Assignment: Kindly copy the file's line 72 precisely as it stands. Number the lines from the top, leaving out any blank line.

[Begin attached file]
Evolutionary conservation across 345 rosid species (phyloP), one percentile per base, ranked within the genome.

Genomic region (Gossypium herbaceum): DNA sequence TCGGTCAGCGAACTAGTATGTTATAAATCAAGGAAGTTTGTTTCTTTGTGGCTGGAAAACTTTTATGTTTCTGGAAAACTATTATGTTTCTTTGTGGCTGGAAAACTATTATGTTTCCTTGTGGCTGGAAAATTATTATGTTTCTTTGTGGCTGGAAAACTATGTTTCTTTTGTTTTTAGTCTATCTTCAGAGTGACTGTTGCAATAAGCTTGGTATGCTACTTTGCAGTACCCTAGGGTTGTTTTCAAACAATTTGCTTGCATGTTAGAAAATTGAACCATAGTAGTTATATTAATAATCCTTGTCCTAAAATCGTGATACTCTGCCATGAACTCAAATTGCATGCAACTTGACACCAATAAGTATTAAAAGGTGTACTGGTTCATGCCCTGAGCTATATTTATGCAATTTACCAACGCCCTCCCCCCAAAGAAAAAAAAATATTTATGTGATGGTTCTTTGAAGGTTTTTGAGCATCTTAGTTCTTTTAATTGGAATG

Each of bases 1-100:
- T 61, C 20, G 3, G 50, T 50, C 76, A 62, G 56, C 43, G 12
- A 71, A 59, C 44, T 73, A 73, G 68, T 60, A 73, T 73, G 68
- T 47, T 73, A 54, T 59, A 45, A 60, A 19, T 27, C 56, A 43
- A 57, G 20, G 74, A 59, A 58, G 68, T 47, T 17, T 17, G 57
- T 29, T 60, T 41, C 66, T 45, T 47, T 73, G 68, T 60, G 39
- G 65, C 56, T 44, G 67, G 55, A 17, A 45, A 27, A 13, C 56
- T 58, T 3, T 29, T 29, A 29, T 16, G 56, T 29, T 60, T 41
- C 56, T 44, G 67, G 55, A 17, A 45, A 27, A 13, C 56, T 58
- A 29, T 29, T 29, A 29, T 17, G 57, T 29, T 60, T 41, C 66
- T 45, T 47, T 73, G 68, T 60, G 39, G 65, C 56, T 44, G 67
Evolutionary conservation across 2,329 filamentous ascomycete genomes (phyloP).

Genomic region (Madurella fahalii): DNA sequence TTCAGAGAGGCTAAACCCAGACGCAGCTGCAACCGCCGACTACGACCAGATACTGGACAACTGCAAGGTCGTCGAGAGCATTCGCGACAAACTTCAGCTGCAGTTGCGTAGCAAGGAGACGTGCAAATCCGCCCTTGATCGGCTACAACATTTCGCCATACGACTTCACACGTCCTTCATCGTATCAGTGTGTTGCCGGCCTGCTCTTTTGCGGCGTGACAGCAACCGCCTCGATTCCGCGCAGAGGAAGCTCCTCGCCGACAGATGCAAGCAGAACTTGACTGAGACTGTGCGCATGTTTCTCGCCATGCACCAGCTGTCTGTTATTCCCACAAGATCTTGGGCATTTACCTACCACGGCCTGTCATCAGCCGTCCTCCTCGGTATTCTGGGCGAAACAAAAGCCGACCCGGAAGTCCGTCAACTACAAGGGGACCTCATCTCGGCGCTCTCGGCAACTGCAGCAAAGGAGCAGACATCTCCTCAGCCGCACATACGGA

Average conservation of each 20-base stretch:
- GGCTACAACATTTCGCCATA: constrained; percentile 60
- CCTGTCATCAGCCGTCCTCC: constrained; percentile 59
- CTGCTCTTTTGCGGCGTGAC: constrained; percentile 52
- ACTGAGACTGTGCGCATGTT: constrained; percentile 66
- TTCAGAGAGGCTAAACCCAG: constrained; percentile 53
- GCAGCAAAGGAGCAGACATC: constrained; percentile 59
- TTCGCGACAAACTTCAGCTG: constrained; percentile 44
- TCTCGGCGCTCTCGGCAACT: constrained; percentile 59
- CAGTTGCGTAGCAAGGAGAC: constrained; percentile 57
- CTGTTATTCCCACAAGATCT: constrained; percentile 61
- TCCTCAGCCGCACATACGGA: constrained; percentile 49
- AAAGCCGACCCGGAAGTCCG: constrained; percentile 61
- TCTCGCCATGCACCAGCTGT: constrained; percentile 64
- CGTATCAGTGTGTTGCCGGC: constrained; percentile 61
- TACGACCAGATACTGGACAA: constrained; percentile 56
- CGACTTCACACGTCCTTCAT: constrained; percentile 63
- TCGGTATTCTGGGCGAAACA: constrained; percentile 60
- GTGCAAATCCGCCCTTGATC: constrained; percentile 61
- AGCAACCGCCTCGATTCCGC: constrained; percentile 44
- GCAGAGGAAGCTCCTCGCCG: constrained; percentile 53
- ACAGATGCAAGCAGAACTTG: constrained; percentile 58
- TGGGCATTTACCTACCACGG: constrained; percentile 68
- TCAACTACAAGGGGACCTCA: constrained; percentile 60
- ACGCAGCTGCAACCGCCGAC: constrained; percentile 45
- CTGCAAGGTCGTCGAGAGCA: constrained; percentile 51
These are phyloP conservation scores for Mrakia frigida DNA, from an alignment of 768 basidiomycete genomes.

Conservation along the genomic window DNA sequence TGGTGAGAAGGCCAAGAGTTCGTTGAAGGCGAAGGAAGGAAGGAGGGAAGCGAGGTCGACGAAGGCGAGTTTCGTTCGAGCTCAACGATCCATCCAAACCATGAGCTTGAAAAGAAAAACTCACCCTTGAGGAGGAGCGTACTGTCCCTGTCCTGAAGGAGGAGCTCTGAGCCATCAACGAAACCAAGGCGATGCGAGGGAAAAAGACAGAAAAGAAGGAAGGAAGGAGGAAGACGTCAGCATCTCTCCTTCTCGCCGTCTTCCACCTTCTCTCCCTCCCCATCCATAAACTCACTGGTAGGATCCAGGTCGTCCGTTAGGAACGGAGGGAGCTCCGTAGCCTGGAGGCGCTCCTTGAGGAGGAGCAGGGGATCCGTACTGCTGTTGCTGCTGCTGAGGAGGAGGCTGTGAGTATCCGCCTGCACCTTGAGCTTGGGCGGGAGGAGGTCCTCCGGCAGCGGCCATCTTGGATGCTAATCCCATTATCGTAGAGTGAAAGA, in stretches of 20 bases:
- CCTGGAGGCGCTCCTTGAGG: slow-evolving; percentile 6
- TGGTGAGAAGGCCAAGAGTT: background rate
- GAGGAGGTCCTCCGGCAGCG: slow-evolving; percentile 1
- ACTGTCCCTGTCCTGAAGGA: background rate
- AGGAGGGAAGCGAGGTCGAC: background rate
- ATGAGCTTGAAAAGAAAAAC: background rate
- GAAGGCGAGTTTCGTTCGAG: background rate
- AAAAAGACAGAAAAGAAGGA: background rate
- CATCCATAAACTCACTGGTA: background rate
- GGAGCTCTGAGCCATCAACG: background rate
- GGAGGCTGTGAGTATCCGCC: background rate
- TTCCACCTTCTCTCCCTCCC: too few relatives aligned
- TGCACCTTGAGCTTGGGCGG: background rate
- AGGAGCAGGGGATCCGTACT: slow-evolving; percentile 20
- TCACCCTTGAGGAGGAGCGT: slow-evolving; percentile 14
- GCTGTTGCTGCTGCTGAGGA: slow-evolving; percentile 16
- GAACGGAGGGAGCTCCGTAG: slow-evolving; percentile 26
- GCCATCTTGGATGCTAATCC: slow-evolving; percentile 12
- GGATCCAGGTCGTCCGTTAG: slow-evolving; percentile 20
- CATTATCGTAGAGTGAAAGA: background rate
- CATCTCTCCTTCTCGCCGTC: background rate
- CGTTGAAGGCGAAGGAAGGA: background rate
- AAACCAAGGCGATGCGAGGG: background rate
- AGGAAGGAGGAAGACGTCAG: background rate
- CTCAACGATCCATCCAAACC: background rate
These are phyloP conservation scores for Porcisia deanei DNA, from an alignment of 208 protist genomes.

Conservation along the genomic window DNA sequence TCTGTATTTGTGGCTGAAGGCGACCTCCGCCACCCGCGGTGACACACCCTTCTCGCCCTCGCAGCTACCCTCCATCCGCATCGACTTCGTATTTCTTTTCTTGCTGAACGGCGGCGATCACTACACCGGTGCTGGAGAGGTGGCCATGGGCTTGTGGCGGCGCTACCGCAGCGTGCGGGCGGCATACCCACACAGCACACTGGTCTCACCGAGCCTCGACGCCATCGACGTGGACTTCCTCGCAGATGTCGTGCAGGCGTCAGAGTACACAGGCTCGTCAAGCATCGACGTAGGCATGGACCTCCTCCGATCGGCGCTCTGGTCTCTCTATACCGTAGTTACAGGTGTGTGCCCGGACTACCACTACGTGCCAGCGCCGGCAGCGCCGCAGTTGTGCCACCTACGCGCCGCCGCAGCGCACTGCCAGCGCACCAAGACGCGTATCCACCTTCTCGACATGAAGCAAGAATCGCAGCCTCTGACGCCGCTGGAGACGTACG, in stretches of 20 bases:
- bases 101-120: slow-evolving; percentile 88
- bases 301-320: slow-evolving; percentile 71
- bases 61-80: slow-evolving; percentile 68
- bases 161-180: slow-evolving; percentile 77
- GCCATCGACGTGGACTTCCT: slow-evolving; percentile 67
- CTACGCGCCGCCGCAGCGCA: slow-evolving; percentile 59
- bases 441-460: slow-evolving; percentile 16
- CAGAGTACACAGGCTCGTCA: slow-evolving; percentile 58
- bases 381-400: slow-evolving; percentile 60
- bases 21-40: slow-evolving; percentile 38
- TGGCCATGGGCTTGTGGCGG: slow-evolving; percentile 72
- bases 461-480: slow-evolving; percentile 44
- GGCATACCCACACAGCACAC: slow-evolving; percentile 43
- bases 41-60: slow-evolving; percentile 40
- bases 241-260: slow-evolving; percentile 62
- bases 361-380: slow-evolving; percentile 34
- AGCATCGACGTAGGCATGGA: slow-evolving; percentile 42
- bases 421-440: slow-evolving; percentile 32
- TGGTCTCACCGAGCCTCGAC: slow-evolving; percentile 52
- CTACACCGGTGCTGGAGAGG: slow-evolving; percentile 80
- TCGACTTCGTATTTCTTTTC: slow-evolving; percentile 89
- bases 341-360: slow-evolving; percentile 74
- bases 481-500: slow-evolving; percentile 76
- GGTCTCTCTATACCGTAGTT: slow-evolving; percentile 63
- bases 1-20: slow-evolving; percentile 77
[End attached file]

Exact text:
- bases 301-320: slow-evolving; percentile 71